Who Supports the Stake In The Heart of Wine Stores—HR 5034?

Constitutionstore With the re-writing of H.R. 5034 (Download New HR 5034 Language), America's wine wholesalers and not a few congresspeople have concluded that it would be in the best interests of the United States to grant the states the ability to prohibit their consumers from purchasing wine from wine stores across the country. What I'm wondering, today, is why encouraging states to limit their citizens' access to wines is a good thing or even a necessary thing.

The idea behind the new H.R. 5034 is a simple one: A consumer's retail transaction with a winery should be encouraged and protected by the Constitution's Commerce Clause, while the exact same transaction with a wine retailer should not be encouraged or protected by the Constitution's Commerce Clause.

Is there a difference?

Isn't a consumer receiving a shipment of wine from an in-state winery, an out-of-state winery or an in-state wine store the exact same thing as a consumer receiving a shipment of wine from an out-of-state wine store? This is, of course, a rhetorical question. So, if we all agree that buying from an out of state wine retailer is an identical transaction to buying from an out-of-state winery, why the different treatment under the new H.R. 5034 and under the current law of many states (only 13 states allow the shipment of wine from out of state wine stores)? Aren't wineries acting exactly like retailers where the transaction is concerned?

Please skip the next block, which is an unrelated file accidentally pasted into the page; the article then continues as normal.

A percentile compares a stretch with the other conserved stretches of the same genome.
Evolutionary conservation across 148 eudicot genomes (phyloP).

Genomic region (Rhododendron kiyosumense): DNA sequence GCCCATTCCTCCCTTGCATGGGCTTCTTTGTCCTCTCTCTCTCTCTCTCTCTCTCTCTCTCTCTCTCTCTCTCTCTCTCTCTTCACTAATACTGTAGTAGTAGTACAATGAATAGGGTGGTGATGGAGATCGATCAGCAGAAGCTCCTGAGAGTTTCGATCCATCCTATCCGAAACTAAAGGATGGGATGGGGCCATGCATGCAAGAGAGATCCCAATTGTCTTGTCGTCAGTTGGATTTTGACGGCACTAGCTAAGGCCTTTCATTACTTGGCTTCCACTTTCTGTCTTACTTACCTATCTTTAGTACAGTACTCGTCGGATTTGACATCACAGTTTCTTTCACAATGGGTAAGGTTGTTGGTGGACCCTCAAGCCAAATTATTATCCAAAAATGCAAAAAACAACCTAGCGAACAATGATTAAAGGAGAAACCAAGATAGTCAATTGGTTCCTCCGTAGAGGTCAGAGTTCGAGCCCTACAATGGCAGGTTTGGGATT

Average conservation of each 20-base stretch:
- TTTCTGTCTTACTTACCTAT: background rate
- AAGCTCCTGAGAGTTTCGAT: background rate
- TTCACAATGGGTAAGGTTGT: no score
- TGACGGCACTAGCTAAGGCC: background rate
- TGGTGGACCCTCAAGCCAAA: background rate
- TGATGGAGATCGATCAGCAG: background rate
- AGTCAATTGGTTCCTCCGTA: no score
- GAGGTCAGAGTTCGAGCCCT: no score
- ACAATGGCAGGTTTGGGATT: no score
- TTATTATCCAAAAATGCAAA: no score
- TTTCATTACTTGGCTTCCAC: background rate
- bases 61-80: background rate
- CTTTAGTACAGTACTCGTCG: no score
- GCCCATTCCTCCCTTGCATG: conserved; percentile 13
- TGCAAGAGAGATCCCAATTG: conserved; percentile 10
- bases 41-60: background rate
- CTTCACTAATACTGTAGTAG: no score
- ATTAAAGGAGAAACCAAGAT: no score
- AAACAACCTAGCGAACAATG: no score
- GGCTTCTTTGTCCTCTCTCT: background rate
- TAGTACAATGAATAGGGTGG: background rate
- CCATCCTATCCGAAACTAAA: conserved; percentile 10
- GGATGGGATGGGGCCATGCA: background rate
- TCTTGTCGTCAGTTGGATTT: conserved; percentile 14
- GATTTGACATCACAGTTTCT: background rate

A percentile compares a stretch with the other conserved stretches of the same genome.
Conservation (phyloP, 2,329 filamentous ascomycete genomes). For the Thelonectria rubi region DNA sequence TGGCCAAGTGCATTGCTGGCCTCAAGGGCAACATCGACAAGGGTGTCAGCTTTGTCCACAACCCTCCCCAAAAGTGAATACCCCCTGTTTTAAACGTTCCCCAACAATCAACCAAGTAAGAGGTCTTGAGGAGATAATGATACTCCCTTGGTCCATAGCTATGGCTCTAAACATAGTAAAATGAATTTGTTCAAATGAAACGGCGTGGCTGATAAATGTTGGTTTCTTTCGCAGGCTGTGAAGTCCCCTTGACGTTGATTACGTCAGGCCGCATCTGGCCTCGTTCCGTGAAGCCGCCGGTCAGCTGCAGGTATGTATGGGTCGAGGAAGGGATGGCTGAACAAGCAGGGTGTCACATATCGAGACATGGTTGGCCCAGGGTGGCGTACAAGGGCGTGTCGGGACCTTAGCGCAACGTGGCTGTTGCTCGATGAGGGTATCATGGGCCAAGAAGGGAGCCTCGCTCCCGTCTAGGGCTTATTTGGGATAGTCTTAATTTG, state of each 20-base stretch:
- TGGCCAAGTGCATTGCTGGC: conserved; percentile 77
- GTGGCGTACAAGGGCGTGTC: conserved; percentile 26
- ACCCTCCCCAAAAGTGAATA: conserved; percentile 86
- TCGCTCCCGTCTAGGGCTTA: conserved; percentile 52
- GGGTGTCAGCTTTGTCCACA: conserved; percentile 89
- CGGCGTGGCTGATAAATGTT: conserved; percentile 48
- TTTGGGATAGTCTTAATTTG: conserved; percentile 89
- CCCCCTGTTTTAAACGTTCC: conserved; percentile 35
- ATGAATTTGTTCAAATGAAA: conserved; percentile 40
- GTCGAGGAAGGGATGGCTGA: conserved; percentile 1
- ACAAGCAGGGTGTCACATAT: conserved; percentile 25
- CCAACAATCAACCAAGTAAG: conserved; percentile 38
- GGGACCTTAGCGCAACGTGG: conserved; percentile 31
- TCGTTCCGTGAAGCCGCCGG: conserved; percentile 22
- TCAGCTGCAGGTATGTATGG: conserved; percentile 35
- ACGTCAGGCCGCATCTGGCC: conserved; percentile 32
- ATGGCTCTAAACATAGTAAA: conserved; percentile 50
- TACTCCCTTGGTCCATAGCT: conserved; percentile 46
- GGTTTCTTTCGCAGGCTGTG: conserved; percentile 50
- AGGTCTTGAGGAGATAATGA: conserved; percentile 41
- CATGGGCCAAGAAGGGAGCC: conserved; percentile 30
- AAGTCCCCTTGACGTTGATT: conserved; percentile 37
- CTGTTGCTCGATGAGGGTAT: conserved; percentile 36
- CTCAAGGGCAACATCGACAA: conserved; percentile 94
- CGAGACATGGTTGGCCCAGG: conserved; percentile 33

The implications of making wine stores the only industry outside of insurance companies that are exempt from the protection of the Constitution's Commerce Clause protection that prohibits discrimination of interstate commerce by states is enormous.

1. It will lead to fewer states allowing retailer to consumer wine shipping.

2. It will lead to some of the states that currently allow retailer to consumer shipping to outlaw it.

3. Domestic producers that rely on retailers to sell their wine will see less of their wines sold.

4. Sales of imported wines, that can't be shipped directly from the importer and that rely on retailers to move their wines will see their sales hampered.